They are carefully memorized according to the procedure of making tea written down by Sen no Rikyu (1522-1591), the great tea master. He systematized the order of movements, standardized the size of the room and made uniform the tea utensils. Sen no Rikyu emphasized the spiritual side of making tea. It was a way to attain a spiritual state of selflessness and peacefulness, leading towards a state of enlightenment. He connected the idea and practice of Zen to the practice of tea. He called it Cha-Zen; Zen and tea as a unified whole.
The Japanese Tea Ceremony uses a special green tea called matcha that has a fairly bitter taste. Read more about matcha
My hostess presented me with two confectioneries or kashi; one was pink flower made out of sugar and the other was a sweet, pounded rice-and-bean paste. She instructed me to eat them first before drinking tea.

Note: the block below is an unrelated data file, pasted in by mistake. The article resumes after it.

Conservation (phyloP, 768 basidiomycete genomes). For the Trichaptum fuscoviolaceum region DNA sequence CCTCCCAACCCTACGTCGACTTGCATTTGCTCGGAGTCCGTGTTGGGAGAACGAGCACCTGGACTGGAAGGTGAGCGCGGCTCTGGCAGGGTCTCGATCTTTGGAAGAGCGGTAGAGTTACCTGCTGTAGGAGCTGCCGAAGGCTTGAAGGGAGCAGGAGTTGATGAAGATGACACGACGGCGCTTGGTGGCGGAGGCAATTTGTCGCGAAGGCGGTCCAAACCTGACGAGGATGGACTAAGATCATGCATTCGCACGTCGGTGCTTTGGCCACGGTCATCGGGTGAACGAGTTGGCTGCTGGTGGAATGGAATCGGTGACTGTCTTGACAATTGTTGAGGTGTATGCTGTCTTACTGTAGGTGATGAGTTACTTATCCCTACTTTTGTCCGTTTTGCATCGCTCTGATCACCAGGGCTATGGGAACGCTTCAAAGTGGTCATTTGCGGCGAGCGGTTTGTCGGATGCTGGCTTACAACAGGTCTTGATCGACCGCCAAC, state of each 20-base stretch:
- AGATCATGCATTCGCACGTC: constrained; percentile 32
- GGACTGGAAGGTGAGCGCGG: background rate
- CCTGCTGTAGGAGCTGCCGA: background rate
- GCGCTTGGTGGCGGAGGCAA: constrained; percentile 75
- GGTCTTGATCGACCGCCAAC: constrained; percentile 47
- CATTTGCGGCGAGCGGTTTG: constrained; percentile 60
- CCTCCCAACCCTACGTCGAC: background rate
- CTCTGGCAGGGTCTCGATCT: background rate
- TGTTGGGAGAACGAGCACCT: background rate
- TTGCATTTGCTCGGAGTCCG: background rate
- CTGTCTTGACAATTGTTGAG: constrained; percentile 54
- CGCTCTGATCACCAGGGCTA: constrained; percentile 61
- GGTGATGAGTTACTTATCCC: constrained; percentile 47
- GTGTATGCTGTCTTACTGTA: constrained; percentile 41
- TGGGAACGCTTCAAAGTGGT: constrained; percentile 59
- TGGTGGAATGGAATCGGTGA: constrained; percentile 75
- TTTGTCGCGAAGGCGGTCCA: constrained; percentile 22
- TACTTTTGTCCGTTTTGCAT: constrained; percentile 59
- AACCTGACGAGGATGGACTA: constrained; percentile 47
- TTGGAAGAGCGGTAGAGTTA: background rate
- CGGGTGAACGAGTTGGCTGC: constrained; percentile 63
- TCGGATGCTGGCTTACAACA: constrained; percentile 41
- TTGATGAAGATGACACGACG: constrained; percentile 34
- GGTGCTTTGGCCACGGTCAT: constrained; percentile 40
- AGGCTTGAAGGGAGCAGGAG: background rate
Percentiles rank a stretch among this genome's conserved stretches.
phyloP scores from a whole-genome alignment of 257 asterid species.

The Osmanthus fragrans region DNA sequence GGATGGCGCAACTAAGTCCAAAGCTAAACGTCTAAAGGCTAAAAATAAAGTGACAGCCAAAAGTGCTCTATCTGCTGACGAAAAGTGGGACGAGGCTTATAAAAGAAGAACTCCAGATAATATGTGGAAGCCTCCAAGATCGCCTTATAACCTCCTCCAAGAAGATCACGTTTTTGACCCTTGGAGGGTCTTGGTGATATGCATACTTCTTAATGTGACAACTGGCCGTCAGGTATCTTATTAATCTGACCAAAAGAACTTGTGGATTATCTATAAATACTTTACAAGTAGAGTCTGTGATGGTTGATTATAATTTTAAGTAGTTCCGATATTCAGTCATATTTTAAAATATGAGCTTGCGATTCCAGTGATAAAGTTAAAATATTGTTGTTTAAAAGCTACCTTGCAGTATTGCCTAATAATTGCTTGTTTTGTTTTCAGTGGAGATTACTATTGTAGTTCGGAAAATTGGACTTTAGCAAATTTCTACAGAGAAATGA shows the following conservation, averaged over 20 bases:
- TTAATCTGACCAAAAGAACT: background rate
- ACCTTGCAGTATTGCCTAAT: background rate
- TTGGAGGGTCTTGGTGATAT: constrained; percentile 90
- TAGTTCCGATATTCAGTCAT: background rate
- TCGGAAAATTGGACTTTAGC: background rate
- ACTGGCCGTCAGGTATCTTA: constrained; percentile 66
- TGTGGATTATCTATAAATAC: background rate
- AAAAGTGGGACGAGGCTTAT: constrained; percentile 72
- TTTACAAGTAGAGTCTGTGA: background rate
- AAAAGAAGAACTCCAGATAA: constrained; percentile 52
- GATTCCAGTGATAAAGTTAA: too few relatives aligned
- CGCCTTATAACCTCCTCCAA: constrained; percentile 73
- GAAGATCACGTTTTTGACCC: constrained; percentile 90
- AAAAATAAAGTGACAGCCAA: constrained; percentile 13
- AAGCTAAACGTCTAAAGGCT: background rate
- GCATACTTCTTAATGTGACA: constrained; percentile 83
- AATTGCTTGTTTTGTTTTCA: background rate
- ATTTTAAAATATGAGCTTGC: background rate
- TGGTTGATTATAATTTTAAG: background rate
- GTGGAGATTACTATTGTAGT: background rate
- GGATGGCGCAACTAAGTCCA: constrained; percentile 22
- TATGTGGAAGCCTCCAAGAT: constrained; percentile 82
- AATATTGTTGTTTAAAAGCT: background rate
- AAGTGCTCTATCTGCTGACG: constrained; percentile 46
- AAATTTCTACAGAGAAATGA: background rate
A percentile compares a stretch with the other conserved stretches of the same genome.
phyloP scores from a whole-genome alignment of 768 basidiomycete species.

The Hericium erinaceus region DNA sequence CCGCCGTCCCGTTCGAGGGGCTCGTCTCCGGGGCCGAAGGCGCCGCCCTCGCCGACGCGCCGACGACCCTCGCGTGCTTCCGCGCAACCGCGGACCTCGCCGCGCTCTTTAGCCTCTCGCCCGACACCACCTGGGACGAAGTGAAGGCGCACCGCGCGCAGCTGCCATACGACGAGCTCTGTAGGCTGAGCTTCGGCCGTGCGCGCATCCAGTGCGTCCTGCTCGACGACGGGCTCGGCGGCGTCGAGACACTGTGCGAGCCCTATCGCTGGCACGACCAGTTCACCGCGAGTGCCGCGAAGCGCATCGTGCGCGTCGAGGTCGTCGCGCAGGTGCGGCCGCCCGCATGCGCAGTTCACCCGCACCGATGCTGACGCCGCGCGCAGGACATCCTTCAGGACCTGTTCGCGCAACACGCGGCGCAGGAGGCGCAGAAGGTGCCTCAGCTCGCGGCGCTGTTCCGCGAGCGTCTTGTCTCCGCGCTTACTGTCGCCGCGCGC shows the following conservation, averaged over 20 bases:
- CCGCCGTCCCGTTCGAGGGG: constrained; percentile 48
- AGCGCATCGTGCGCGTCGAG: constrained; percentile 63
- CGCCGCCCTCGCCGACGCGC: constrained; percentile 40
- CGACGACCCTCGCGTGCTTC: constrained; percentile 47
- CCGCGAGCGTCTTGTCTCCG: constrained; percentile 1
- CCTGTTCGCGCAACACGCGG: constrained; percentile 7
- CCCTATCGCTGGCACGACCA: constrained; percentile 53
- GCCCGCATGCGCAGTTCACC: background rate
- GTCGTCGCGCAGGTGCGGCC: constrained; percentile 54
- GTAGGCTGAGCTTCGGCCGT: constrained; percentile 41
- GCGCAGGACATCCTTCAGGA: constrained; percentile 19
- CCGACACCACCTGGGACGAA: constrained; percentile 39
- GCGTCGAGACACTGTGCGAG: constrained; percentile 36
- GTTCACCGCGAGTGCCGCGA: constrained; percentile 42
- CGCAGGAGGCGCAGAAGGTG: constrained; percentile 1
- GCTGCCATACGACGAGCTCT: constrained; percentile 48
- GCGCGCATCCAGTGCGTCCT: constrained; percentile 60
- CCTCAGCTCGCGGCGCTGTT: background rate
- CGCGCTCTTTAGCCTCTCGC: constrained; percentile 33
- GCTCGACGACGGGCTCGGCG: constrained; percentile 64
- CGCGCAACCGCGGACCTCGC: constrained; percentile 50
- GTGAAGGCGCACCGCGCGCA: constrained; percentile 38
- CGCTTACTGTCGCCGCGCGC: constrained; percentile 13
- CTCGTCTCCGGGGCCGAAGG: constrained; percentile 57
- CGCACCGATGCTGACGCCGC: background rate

The Beauty of Making Tea
My hostess brought all the utensils and started placing them around the stove. Her movements were elegant but no part of this graceful sequence was arbitrary. She started by making fire in the stove and boiling the water.
Then she used chakin – a rectangular cloth and started wiping all the implements. It seemed like she was acknowledging each item and placing it in its designated spot.
She used the dipper to take the water from the tea pot and transfer it into the vessel where the tea was made.
Each of her movements was deliberate and I was consumed with watching how she was holding the dipper, where she placed it, which direction the handle was pointing.